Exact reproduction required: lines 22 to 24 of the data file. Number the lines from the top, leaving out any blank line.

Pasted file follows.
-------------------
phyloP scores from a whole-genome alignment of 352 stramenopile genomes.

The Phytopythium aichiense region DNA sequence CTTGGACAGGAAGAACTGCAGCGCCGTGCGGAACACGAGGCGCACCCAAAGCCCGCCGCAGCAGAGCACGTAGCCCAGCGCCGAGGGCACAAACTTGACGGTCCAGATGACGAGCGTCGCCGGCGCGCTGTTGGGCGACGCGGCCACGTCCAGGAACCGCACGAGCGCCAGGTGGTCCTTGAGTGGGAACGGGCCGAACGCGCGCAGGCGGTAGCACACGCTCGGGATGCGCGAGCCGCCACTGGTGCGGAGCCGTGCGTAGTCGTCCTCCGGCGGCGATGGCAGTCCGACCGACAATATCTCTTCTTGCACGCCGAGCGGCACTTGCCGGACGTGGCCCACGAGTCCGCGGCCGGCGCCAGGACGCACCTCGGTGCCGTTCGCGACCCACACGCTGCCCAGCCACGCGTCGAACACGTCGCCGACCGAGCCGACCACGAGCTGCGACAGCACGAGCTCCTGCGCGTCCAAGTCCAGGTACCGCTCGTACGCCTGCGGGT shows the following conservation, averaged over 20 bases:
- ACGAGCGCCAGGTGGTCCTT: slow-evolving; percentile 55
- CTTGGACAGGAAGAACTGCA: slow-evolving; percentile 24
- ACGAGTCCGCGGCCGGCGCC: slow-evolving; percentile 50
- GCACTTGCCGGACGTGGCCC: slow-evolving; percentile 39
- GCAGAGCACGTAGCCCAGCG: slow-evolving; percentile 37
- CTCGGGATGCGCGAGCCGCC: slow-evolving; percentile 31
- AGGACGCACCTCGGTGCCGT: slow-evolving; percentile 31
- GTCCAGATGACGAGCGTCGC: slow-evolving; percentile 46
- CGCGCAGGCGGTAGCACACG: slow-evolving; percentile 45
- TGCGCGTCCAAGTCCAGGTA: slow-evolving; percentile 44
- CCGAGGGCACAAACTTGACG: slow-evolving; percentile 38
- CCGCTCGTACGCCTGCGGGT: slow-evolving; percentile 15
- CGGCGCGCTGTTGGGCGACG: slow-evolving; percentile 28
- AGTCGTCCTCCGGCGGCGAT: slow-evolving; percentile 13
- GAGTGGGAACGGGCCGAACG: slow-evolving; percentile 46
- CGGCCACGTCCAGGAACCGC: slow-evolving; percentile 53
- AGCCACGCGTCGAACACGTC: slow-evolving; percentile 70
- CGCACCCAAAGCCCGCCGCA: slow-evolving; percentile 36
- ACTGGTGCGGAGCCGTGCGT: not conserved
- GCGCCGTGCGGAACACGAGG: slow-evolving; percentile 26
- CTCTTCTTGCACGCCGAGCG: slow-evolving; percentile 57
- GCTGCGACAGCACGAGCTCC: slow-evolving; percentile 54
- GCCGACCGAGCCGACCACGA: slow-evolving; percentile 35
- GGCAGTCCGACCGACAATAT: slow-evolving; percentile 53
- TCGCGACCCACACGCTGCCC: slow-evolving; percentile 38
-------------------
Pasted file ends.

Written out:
- GCGCCGTGCGGAACACGAGG: slow-evolving; percentile 26
- CTCTTCTTGCACGCCGAGCG: slow-evolving; percentile 57
- GCTGCGACAGCACGAGCTCC: slow-evolving; percentile 54